Although this is my business photo journal, here’s the second installment for my new personal project, My Neck of the Woods, that I began last week. Since these photos were not taken this week, they are almost ‘out of date’ because of how much the surroundings have changed. Right now, instead of green trees, they’re mostly shades of yellow, orange, and some with a hint of red. This first one was taken about four weeks ago just down the road from my place along Highway 59. The yellow is canola in full bloom. Canola is a predominant crop in our area together with fields of barley. Some farmers attempt to grow wheat but our weather is not hot enough nor the growing season quite long enough. Most people take photos of the canola fields as the prominent subject; I chose to make it an accessory to the dramatic sky. I’m a huge sky watcher and this time of year we enjoy a great deal of drama in our skies.
With this installment of My Neck of the Woods I’m showcasing fields and skies. Next time we’ll move away from fields and skies. This next one was taken a few mornings ago as I was headed to town (Hythe) to check mail. I loved how the steam was streaming off the field so had to pull over and get a few pictures. This field was recently plowed and will sit fallow over winter, ready to be seeded in spring.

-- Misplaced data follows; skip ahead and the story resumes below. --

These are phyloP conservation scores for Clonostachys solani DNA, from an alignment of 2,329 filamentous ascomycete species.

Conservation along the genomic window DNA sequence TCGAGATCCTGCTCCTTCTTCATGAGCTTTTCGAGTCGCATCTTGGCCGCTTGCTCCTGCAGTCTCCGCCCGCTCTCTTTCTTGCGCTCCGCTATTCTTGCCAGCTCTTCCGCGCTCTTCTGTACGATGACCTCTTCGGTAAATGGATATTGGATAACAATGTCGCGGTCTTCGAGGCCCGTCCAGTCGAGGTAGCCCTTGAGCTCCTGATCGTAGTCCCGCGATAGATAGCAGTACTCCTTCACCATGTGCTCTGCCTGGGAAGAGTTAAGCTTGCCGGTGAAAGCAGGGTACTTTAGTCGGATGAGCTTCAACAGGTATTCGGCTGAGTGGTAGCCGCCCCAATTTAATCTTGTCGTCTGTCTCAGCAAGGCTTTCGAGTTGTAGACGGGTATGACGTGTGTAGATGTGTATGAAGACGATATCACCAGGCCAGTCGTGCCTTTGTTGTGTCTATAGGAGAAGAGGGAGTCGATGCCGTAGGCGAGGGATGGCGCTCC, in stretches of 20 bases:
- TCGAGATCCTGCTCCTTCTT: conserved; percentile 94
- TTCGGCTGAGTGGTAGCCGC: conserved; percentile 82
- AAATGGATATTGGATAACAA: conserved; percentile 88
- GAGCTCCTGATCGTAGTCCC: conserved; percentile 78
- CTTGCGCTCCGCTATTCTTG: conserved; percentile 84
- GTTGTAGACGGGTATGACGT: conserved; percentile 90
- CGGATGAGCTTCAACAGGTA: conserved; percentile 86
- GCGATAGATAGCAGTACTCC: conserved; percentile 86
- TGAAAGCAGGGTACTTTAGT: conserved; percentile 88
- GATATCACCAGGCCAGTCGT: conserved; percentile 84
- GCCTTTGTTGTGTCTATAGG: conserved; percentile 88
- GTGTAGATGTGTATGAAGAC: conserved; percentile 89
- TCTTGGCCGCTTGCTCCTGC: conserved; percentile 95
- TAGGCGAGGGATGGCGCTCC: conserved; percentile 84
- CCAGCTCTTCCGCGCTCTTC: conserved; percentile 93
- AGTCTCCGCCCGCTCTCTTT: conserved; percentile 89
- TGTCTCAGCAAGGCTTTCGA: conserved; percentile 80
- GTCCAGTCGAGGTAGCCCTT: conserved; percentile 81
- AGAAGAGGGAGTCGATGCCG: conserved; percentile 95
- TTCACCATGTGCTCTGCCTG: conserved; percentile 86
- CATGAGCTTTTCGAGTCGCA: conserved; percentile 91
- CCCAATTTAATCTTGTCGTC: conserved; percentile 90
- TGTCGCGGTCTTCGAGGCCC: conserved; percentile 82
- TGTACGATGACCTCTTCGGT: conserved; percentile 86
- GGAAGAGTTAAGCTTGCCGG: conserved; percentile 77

And I’ll leave you with a lovely bucolic rural scene. Again, the colours have already changed since I took this a week ago but I liked this so much I wanted to share it with you. Many farmers in our area raise cattle and even more raise bison. I’ll have to take some current photos of the bison to show you while I’m doing this little project to share with everyone. My husband and I eat bison because we can buy pasture fed bison instead of all the chemical laden, forced fed beef that is available in stores. We also buy locally raised cattle to feed to our dogs. You may have noticed in all the photos the thick bush in the background. Due to the thick bush and many swamp areas as well, there is a great deal of wildlife. The most common and abundant wildlife include mule deer, coyotes, moose, and elk (wapiti). In fewer numbers are white tail deer and fox, and the occasional bear. The most dangerous are definitely the elk but you also don’t want to come between a cow moose and her calf.
I hope you’ve enjoyed this second installment. I’ll bring more variety in #3. I’m hoping that what is ordinary for me, is of some interest to you. Thanks for stopping by again.
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